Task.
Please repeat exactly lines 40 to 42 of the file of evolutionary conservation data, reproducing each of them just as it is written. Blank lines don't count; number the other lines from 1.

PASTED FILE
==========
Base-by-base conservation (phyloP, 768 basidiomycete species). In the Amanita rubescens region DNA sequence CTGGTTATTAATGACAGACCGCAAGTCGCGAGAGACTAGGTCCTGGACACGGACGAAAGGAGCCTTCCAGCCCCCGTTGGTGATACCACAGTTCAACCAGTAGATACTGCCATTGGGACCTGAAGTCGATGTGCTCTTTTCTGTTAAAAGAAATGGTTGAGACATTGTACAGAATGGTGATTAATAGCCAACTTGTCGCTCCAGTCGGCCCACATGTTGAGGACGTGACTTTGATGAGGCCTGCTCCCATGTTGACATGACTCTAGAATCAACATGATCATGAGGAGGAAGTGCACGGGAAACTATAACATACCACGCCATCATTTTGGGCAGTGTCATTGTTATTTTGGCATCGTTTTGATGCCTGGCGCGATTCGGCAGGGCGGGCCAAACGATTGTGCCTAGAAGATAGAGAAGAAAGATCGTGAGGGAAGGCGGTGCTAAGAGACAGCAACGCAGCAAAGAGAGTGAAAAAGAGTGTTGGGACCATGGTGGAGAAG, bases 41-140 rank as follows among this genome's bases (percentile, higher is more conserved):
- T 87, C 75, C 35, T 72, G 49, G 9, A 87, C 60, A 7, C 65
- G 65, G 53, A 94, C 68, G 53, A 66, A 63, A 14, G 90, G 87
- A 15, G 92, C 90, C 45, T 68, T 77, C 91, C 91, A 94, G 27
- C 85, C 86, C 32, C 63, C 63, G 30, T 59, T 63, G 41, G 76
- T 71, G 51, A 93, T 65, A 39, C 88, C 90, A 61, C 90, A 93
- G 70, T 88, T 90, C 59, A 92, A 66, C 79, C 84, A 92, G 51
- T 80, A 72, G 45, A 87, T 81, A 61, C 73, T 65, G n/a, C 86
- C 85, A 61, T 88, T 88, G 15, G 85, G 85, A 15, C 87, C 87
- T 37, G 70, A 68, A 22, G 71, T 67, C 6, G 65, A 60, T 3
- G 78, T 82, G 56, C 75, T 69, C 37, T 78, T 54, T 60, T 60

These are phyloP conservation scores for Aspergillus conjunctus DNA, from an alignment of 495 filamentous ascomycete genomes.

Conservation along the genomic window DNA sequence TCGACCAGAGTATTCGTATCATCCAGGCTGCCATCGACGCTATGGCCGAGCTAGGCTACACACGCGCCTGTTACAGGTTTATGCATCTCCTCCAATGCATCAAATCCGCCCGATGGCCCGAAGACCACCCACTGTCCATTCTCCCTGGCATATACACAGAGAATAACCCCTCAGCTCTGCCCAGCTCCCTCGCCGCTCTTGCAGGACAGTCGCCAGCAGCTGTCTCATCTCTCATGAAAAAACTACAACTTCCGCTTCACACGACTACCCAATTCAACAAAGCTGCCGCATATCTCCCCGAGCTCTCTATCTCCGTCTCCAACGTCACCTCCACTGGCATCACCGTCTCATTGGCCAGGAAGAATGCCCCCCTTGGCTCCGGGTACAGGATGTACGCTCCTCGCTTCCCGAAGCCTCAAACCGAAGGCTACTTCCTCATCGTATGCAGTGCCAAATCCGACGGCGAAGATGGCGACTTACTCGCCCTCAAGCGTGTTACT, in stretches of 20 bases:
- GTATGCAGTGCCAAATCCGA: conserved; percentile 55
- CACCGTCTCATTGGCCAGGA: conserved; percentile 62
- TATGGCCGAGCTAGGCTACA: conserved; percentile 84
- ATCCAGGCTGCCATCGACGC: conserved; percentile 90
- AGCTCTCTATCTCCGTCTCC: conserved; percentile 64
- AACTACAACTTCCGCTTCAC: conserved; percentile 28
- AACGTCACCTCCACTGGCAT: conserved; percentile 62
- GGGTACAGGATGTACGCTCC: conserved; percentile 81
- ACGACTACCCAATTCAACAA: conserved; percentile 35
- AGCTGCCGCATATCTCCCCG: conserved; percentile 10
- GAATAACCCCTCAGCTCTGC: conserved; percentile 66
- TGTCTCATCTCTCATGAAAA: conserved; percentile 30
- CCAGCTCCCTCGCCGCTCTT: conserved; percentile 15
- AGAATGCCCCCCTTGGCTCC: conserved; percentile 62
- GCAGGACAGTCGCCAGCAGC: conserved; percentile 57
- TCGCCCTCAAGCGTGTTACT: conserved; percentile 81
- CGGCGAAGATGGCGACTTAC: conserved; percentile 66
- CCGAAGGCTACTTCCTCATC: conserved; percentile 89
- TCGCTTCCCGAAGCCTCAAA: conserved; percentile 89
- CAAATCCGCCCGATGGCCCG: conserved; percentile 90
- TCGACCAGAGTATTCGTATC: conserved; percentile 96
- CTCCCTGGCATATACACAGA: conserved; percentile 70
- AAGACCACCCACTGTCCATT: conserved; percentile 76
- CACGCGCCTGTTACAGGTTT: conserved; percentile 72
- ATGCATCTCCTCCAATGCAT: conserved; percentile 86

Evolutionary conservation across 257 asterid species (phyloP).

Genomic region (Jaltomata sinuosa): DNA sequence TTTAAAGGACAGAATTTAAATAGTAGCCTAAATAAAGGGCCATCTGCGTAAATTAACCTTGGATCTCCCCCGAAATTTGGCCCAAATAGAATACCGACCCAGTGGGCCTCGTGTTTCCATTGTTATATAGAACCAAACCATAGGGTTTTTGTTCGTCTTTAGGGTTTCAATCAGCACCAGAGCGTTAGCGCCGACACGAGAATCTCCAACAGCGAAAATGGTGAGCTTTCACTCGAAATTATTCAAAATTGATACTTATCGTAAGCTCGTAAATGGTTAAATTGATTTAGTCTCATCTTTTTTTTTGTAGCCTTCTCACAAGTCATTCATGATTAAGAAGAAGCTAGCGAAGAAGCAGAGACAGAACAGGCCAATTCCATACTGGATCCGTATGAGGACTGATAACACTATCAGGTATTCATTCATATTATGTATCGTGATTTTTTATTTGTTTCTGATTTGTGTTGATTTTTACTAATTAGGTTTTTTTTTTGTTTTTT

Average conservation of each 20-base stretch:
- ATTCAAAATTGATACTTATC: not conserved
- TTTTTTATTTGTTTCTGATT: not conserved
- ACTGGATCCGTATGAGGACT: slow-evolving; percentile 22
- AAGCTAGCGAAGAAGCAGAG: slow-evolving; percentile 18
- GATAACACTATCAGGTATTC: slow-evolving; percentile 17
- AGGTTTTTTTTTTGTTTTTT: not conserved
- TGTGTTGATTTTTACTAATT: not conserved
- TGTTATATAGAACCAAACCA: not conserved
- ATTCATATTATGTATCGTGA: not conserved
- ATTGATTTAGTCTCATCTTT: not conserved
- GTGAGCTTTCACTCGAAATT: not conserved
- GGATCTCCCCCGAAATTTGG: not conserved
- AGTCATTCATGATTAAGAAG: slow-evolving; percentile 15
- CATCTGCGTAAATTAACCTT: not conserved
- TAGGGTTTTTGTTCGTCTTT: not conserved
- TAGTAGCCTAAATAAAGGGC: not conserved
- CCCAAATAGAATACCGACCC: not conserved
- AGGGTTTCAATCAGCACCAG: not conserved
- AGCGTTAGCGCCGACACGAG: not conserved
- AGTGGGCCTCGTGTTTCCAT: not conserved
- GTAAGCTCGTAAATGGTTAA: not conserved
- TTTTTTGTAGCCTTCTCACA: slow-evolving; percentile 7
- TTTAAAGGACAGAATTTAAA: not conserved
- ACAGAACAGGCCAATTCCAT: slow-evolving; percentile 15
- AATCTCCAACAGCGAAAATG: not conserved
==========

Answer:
Genomic region (Jaltomata sinuosa): DNA sequence TTTAAAGGACAGAATTTAAATAGTAGCCTAAATAAAGGGCCATCTGCGTAAATTAACCTTGGATCTCCCCCGAAATTTGGCCCAAATAGAATACCGACCCAGTGGGCCTCGTGTTTCCATTGTTATATAGAACCAAACCATAGGGTTTTTGTTCGTCTTTAGGGTTTCAATCAGCACCAGAGCGTTAGCGCCGACACGAGAATCTCCAACAGCGAAAATGGTGAGCTTTCACTCGAAATTATTCAAAATTGATACTTATCGTAAGCTCGTAAATGGTTAAATTGATTTAGTCTCATCTTTTTTTTTGTAGCCTTCTCACAAGTCATTCATGATTAAGAAGAAGCTAGCGAAGAAGCAGAGACAGAACAGGCCAATTCCATACTGGATCCGTATGAGGACTGATAACACTATCAGGTATTCATTCATATTATGTATCGTGATTTTTTATTTGTTTCTGATTTGTGTTGATTTTTACTAATTAGGTTTTTTTTTTGTTTTTT

Average conservation of each 20-base stretch:
- ATTCAAAATTGATACTTATC: not conserved